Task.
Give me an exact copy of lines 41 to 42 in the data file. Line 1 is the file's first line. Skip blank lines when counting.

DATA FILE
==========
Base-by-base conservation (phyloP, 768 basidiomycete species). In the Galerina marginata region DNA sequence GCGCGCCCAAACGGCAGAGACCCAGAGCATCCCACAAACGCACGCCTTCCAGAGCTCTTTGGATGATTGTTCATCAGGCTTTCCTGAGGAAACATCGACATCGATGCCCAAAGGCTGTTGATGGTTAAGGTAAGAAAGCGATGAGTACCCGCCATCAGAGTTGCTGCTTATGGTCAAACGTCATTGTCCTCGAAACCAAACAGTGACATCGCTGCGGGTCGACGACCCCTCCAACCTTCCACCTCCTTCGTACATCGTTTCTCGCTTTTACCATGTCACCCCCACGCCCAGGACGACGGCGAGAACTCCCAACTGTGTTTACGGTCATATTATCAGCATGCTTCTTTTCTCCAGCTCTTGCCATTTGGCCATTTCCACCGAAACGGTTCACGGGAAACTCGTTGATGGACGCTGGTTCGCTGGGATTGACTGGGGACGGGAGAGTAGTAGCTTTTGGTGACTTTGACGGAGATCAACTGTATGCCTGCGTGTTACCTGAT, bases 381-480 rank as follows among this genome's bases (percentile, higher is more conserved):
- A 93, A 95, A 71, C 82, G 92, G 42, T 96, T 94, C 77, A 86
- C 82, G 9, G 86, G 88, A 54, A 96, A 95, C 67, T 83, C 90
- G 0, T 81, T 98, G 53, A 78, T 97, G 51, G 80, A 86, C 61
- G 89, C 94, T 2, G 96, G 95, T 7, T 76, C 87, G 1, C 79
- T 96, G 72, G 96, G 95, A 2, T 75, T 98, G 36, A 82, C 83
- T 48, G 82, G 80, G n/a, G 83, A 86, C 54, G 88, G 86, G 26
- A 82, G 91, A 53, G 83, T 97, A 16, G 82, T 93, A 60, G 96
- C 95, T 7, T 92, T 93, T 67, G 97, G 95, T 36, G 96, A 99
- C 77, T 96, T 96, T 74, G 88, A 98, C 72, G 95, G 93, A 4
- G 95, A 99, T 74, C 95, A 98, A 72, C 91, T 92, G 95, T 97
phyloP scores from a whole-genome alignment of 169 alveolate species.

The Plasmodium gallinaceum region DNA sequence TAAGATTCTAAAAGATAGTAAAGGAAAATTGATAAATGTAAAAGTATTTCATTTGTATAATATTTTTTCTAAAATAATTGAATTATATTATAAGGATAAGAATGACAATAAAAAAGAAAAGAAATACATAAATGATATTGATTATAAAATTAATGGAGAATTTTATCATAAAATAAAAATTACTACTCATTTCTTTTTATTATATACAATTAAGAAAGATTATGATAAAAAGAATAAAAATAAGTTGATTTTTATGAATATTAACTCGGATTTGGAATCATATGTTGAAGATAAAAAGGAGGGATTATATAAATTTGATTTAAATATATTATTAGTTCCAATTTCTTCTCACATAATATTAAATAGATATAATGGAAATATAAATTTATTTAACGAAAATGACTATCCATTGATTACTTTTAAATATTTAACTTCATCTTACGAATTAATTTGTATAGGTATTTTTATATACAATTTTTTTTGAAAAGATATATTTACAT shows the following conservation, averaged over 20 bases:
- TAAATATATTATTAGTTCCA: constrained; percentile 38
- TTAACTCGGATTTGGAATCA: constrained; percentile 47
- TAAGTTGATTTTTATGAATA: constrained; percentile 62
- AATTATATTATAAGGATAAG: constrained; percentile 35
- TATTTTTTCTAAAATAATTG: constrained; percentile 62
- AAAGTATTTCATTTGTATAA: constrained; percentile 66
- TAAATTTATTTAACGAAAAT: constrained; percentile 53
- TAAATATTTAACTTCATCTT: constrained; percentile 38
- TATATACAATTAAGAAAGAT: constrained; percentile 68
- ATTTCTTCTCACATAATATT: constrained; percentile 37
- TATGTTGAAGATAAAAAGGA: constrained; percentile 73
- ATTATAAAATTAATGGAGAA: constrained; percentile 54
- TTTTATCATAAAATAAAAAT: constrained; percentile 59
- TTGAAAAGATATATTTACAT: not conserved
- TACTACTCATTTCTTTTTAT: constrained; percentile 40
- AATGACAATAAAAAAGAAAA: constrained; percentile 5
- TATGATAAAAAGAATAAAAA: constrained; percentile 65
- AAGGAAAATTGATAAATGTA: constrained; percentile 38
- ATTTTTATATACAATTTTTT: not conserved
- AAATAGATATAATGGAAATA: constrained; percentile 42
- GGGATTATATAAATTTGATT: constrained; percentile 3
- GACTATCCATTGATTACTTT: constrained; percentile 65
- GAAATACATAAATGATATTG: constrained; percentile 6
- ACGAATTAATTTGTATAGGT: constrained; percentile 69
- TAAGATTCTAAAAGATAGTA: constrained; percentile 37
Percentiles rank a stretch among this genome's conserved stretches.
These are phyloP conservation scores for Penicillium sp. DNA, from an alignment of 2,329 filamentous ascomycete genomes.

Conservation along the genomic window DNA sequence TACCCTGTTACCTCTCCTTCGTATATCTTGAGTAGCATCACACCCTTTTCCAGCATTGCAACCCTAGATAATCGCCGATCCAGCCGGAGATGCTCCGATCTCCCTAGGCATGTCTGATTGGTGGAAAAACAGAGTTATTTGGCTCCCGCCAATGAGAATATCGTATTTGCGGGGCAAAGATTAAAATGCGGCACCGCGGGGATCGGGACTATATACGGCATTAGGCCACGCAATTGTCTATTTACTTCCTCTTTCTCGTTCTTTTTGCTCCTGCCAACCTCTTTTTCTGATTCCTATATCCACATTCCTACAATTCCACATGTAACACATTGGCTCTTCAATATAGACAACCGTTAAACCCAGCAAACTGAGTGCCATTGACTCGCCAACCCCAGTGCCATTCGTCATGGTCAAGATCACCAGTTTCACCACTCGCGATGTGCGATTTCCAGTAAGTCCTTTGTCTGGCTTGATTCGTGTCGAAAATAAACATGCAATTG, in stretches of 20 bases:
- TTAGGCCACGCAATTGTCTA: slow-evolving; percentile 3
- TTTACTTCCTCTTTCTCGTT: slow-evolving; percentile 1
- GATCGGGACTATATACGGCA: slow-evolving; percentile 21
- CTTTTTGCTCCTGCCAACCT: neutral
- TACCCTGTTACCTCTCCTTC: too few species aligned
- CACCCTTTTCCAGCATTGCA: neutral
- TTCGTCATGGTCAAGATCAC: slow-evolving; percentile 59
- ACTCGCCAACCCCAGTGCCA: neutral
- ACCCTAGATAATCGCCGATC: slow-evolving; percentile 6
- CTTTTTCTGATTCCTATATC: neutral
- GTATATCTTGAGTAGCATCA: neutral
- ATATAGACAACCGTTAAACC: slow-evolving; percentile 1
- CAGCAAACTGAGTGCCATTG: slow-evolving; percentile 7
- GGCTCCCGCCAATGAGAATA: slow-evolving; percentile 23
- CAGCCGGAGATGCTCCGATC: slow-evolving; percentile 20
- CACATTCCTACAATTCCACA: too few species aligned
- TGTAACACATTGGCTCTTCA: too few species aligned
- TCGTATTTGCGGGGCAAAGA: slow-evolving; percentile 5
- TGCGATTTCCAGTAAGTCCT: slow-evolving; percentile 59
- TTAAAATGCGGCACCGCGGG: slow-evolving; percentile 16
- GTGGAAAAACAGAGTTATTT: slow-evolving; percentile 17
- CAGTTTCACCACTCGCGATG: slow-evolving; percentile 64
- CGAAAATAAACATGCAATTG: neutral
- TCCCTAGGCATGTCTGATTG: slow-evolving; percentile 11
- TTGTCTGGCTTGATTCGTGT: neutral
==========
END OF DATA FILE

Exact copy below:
Conservation along the genomic window DNA sequence TACCCTGTTACCTCTCCTTCGTATATCTTGAGTAGCATCACACCCTTTTCCAGCATTGCAACCCTAGATAATCGCCGATCCAGCCGGAGATGCTCCGATCTCCCTAGGCATGTCTGATTGGTGGAAAAACAGAGTTATTTGGCTCCCGCCAATGAGAATATCGTATTTGCGGGGCAAAGATTAAAATGCGGCACCGCGGGGATCGGGACTATATACGGCATTAGGCCACGCAATTGTCTATTTACTTCCTCTTTCTCGTTCTTTTTGCTCCTGCCAACCTCTTTTTCTGATTCCTATATCCACATTCCTACAATTCCACATGTAACACATTGGCTCTTCAATATAGACAACCGTTAAACCCAGCAAACTGAGTGCCATTGACTCGCCAACCCCAGTGCCATTCGTCATGGTCAAGATCACCAGTTTCACCACTCGCGATGTGCGATTTCCAGTAAGTCCTTTGTCTGGCTTGATTCGTGTCGAAAATAAACATGCAATTG, in stretches of 20 bases:
- TTAGGCCACGCAATTGTCTA: slow-evolving; percentile 3